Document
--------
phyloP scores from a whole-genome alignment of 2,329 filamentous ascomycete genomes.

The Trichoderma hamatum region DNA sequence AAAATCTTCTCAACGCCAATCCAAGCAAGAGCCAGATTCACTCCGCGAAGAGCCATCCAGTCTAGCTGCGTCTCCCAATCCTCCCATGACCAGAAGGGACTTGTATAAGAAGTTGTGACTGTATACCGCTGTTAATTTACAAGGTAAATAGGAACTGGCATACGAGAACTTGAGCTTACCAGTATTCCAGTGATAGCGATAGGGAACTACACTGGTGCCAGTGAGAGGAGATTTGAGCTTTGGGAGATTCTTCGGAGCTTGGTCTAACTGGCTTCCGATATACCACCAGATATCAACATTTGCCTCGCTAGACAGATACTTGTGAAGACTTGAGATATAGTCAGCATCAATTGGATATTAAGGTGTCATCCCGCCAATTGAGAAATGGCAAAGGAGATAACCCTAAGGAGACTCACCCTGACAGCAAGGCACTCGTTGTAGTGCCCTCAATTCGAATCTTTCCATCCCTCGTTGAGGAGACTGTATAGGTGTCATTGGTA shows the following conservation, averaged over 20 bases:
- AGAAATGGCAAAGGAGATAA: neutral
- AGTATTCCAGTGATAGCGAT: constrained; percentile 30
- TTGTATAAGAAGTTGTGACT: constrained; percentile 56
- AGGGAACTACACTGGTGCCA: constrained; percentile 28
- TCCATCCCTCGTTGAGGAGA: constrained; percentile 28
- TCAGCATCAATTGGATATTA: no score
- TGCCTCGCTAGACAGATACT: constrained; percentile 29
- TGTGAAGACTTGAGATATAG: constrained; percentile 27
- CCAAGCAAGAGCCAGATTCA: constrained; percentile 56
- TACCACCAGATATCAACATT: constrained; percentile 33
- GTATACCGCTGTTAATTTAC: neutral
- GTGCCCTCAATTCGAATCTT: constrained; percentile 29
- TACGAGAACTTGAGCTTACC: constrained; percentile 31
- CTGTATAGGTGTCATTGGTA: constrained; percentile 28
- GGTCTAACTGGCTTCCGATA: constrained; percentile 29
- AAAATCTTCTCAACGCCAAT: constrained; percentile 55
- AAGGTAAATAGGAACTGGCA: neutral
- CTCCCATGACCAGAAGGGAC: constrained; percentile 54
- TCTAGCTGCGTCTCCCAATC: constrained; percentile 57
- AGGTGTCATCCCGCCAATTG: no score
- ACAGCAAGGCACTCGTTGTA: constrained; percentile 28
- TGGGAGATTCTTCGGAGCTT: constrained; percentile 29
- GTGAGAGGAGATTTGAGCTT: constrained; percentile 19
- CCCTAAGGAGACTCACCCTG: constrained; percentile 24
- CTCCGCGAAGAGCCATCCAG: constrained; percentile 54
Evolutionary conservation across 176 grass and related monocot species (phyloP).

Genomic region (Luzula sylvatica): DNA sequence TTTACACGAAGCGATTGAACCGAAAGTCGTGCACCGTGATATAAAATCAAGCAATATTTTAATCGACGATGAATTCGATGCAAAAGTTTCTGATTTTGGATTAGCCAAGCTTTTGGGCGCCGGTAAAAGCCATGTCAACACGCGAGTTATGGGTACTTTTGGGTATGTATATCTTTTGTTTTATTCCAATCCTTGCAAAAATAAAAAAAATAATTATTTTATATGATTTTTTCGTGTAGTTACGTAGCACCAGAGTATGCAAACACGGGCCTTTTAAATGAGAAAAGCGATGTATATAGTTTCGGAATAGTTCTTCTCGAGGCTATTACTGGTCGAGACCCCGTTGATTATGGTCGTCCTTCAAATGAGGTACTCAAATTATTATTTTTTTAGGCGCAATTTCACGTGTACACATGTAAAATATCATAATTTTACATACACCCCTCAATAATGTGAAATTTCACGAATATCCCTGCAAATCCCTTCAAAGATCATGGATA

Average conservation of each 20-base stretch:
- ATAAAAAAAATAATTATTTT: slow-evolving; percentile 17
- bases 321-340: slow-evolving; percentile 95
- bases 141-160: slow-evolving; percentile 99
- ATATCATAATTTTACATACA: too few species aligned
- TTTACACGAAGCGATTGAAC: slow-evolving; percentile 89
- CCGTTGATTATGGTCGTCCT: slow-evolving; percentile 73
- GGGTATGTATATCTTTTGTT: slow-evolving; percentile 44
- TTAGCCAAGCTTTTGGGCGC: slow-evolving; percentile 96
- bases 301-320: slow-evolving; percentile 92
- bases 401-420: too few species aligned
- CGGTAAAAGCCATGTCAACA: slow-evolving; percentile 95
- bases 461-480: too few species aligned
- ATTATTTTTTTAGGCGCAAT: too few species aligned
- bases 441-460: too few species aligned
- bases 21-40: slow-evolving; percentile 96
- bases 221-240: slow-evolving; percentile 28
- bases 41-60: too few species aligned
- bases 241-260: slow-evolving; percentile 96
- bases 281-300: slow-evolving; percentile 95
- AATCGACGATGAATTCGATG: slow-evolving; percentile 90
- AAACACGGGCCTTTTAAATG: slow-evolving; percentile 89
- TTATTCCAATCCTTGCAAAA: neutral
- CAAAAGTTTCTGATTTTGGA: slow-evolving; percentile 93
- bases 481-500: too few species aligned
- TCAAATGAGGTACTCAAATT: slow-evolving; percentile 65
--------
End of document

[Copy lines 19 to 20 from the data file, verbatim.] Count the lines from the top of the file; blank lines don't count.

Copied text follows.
- AAGGTAAATAGGAACTGGCA: neutral
- CTCCCATGACCAGAAGGGAC: constrained; percentile 54